Yglesias’s attack on the public’s access to its government’s emails is just the latest in a percolation of “attention-grabbing assertion[s] that excessive openness and transparency are one of the causes of our country’s governance woes.” Fortunately, Gary Bass, Danielle Brian, and Norman Eisen have authored a definitive paper debunking these regurgitating myths.
“Transparency,” the authors argue (including email transparency I would underline), “helps an open society solve problems before they become crises – and at its best, avoids those problems in the first place. It also provides the public with a better understanding of who to blame when problems arise and government fails, and who to praise when things go well. That is why open government initiatives have grown over the past half century. Done properly, transparency makes governing better and less likely to be corrupt.”
I take no issue with Sunstein’s and Yglesias’s calls for more “output disclosure” –disclosure of all types of the very valuable data held by the government. But for the most part, the Obama administration is pretty good about giving the public access to the data that it wants to give out. The beauty and importance of the Freedom of Information Act and the emails covered by it, is that the public has a fighting chance to get the information that citizens need, and that government employees often wish to hide.
If you’re against that, you really are “against transparency.”
**There are actually closer to 300 FOIA exemptions. Statutory FOIA exemptions have run amok.
DOJ Still Hawks Misleading FOIA Stats, FOIA Shows DOJ Lied to SCOTUS on Immigration – Again, and More: FRINFORMSUM 9/1/2016
Tom Susman, a member of the FOIA Advisory Committee, emailed the heads of the Justice Department’s Office of Information Policy (OIP) and Office of Government Information Services (OGIS) on the discrepancy between the misleading 91 percent FOIA release rate commonly cited by OIP – and repeated by the rest of the government – and the more accurate release rate calculated by the Archive and others of between 50 and 60 percent. The National Security Archive has long drawn attention to OIP’s misleading stats, which it calculates by counting nearly entirely redacted documents as successful partial releases (see above for an example), excluding requests denied over fees, referrals, “no records” responses, and requests “improper for other reasons.” Neither OGIS nor OIP have publicly responded to Susman’s email. When the White House, DOJ, or others cite a 91 percent “success statistic” their aim is to present a view to the public that FOIA is working 91 percent of the time. Anyone that has looked at the stats – including the blanket denials, redactions, decades long waits – or has filed a FOIA request, knows that this “statistic” is far from the truth. A better track for the administration would be to candidly acknowledge the problems facing FOIA and work openly to fix them.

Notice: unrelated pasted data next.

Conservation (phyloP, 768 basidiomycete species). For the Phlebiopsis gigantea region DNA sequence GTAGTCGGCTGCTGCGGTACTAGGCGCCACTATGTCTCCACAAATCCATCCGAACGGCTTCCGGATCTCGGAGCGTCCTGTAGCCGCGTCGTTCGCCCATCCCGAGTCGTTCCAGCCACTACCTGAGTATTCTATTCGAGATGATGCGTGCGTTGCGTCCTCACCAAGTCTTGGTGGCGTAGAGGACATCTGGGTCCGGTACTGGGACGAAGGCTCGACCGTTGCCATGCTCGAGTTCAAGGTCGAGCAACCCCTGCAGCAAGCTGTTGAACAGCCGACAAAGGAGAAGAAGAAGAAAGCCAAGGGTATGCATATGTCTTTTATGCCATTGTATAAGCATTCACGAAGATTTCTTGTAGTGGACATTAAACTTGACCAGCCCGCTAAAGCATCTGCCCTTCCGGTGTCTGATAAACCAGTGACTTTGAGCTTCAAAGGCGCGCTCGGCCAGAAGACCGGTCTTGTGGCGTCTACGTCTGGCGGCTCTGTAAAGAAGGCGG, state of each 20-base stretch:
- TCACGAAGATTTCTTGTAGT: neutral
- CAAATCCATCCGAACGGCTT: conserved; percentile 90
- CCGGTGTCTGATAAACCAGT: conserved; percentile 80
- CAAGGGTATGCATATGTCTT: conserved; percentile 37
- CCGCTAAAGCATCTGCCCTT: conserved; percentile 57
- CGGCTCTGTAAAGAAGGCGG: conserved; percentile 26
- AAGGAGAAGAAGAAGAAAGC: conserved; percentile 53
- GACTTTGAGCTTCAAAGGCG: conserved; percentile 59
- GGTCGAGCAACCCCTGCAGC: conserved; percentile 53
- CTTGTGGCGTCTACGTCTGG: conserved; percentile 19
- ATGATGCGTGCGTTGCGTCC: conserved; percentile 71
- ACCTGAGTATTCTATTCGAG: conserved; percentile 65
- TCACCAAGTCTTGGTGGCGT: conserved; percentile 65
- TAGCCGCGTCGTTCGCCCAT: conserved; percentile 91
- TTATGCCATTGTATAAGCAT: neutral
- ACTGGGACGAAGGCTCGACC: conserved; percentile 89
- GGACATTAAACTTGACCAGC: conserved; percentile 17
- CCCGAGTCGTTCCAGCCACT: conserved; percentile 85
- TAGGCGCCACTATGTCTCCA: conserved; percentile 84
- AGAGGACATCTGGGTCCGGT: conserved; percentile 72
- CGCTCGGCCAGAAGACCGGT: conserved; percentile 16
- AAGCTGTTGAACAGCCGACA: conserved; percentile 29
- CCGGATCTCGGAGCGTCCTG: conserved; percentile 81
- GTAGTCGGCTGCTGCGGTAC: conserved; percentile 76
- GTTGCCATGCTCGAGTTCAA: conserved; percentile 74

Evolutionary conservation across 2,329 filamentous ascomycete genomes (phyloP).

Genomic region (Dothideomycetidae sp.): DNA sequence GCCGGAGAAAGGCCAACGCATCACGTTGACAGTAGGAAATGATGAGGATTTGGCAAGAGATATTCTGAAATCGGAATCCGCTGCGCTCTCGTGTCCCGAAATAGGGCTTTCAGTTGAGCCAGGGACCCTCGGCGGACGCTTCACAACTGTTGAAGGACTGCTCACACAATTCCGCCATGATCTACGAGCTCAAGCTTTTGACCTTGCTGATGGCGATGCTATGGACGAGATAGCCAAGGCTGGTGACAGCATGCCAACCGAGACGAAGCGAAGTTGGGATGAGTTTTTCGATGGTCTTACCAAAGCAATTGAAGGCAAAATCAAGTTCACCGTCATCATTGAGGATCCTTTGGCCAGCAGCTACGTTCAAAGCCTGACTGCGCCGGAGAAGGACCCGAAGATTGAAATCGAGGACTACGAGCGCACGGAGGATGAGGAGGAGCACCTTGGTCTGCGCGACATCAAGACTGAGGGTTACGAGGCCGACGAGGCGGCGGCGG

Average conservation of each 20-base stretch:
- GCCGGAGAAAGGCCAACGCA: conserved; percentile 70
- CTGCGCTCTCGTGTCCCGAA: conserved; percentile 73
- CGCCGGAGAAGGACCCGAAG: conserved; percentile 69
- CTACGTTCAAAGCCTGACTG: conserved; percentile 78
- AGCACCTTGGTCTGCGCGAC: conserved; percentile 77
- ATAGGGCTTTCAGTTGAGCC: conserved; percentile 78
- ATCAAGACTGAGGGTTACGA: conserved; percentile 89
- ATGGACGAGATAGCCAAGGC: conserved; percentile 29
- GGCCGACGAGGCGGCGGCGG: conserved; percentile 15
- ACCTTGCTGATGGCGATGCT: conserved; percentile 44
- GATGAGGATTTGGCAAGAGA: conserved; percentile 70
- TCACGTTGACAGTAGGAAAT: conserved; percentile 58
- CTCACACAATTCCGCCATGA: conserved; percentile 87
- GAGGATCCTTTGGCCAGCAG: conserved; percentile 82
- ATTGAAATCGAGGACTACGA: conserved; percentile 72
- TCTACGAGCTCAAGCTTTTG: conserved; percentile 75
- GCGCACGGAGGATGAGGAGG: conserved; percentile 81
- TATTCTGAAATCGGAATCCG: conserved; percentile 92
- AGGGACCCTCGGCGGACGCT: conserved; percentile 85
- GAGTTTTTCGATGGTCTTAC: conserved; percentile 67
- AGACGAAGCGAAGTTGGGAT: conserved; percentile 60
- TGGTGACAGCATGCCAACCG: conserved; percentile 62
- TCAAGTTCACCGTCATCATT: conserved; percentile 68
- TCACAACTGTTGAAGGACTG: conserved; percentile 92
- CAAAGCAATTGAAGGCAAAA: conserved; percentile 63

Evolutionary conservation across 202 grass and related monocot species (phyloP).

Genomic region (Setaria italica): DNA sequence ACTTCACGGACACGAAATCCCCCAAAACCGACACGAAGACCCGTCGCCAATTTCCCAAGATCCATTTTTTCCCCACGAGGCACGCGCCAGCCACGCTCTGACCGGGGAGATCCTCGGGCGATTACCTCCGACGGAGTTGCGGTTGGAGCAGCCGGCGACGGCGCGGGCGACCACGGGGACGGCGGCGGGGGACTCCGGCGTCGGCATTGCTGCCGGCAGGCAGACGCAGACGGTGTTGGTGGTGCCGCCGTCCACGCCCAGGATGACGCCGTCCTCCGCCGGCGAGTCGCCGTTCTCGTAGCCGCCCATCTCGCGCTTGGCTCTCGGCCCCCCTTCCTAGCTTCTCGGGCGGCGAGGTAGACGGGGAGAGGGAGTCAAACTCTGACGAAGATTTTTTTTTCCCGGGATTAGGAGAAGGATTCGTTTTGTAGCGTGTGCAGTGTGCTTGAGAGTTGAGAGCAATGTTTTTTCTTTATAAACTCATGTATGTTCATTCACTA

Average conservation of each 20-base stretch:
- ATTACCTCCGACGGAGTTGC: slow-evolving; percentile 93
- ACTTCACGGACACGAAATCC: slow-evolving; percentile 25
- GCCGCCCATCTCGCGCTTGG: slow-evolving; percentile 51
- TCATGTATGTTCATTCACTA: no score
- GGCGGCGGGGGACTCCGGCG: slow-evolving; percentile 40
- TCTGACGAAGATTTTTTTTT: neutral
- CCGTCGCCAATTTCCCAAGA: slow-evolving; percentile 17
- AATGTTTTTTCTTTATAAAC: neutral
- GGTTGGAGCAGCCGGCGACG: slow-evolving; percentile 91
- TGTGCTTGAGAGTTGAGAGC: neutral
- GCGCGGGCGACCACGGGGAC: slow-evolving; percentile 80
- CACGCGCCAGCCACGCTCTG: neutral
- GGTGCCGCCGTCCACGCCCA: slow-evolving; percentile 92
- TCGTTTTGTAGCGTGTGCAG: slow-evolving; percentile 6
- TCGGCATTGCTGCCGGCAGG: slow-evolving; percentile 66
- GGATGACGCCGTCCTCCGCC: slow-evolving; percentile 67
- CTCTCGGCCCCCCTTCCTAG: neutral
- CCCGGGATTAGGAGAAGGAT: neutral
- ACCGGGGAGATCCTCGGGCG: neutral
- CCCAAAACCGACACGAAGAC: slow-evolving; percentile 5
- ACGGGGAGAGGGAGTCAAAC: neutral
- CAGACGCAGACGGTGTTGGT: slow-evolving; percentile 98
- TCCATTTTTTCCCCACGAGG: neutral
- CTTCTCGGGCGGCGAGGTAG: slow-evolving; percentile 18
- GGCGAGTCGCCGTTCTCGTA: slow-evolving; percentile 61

The Freedom of Information Act has won the release of information showing that the Justice Department provided the Supreme Court inaccurate information in a 2003 immigration case – Demore v. Kim – concerning the government’s policy of denying bail to immigrants imprisoned and awaiting deportation after being convicted of a crime. In a 5-4 vote the Court ruled in favor of the government, upholding a “blanket policy of denying bail” in such cases. The 2003 court ruling, citing government data, said that the average detention time of four months “is too short to trigger a constitutional right to a hearing to argue for bail.” After the ACLU filed a FOIA request for information on how the government reached the four-month figure, however, the Justice Department’s Executive Office for Immigration Review found the average detention time was over a year. Acting Solicitor General Ian Gershengorn sent a letter to the Court on Friday alerting it to the “significant errors,” and that the Court may wish to amend its opinion.
This is the second time the Justice Department has presented the Court inaccurate information in an immigration case. In 2012 Elena Kagan’s Office of the Solicitor General admitted “it had inaccurately asserted in a 2009 case, Nken v. Holder, that officials routinely ‘facilitate’ the return to the U.S. of deported aliens who later win their immigration appeals.”
Nancy Morawetz of NYU’s Immigrant Rights Clinic says part of the problem in both cases is that the Solicitor General can submit information directly to the Supreme Court, and this information “isn’t tested through the adversary process of discovery and cross-examination that occurs in the lower courts” – an issue that goes beyond immigration cases.